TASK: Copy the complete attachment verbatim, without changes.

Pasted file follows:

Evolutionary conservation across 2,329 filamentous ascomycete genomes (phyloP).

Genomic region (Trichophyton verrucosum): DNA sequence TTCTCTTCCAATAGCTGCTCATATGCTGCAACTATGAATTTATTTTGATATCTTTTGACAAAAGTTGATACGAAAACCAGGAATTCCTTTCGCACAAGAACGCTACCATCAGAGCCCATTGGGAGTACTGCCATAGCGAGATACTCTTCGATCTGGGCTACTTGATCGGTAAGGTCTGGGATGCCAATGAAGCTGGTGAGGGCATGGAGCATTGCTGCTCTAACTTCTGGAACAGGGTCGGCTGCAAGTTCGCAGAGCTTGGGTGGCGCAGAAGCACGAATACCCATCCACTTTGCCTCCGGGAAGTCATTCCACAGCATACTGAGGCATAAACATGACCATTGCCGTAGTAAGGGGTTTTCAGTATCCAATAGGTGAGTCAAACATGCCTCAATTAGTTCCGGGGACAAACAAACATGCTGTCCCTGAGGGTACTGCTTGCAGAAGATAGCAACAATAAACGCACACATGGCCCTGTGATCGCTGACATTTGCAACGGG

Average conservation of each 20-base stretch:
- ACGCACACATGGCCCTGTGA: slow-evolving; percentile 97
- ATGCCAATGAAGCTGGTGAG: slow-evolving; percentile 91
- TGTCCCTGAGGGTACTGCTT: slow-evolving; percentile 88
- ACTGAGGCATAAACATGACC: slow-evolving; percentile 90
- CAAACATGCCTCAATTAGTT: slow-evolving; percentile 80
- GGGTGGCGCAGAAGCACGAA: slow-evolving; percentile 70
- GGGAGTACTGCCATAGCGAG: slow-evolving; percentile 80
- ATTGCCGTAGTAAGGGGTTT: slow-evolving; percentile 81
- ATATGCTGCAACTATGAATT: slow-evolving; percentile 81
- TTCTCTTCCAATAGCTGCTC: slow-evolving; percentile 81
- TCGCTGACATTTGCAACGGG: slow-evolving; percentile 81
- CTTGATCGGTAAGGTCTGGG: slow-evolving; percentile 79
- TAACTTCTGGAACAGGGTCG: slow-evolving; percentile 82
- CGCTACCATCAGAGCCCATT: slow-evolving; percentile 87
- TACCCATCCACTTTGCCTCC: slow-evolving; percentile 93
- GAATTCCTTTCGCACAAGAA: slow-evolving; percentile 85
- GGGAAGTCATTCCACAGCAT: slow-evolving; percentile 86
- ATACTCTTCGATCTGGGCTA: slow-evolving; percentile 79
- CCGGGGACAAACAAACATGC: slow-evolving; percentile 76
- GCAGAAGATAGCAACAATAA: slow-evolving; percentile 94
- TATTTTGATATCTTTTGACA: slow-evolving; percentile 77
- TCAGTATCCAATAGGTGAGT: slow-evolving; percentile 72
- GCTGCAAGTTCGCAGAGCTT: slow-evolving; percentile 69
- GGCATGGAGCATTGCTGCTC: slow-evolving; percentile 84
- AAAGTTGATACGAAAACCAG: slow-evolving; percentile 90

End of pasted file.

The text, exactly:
Evolutionary conservation across 2,329 filamentous ascomycete genomes (phyloP).

Genomic region (Trichophyton verrucosum): DNA sequence TTCTCTTCCAATAGCTGCTCATATGCTGCAACTATGAATTTATTTTGATATCTTTTGACAAAAGTTGATACGAAAACCAGGAATTCCTTTCGCACAAGAACGCTACCATCAGAGCCCATTGGGAGTACTGCCATAGCGAGATACTCTTCGATCTGGGCTACTTGATCGGTAAGGTCTGGGATGCCAATGAAGCTGGTGAGGGCATGGAGCATTGCTGCTCTAACTTCTGGAACAGGGTCGGCTGCAAGTTCGCAGAGCTTGGGTGGCGCAGAAGCACGAATACCCATCCACTTTGCCTCCGGGAAGTCATTCCACAGCATACTGAGGCATAAACATGACCATTGCCGTAGTAAGGGGTTTTCAGTATCCAATAGGTGAGTCAAACATGCCTCAATTAGTTCCGGGGACAAACAAACATGCTGTCCCTGAGGGTACTGCTTGCAGAAGATAGCAACAATAAACGCACACATGGCCCTGTGATCGCTGACATTTGCAACGGG

Average conservation of each 20-base stretch:
- ACGCACACATGGCCCTGTGA: slow-evolving; percentile 97
- ATGCCAATGAAGCTGGTGAG: slow-evolving; percentile 91
- TGTCCCTGAGGGTACTGCTT: slow-evolving; percentile 88
- ACTGAGGCATAAACATGACC: slow-evolving; percentile 90
- CAAACATGCCTCAATTAGTT: slow-evolving; percentile 80
- GGGTGGCGCAGAAGCACGAA: slow-evolving; percentile 70
- GGGAGTACTGCCATAGCGAG: slow-evolving; percentile 80
- ATTGCCGTAGTAAGGGGTTT: slow-evolving; percentile 81
- ATATGCTGCAACTATGAATT: slow-evolving; percentile 81
- TTCTCTTCCAATAGCTGCTC: slow-evolving; percentile 81
- TCGCTGACATTTGCAACGGG: slow-evolving; percentile 81
- CTTGATCGGTAAGGTCTGGG: slow-evolving; percentile 79
- TAACTTCTGGAACAGGGTCG: slow-evolving; percentile 82
- CGCTACCATCAGAGCCCATT: slow-evolving; percentile 87
- TACCCATCCACTTTGCCTCC: slow-evolving; percentile 93
- GAATTCCTTTCGCACAAGAA: slow-evolving; percentile 85
- GGGAAGTCATTCCACAGCAT: slow-evolving; percentile 86
- ATACTCTTCGATCTGGGCTA: slow-evolving; percentile 79
- CCGGGGACAAACAAACATGC: slow-evolving; percentile 76
- GCAGAAGATAGCAACAATAA: slow-evolving; percentile 94
- TATTTTGATATCTTTTGACA: slow-evolving; percentile 77
- TCAGTATCCAATAGGTGAGT: slow-evolving; percentile 72
- GCTGCAAGTTCGCAGAGCTT: slow-evolving; percentile 69
- GGCATGGAGCATTGCTGCTC: slow-evolving; percentile 84
- AAAGTTGATACGAAAACCAG: slow-evolving; percentile 90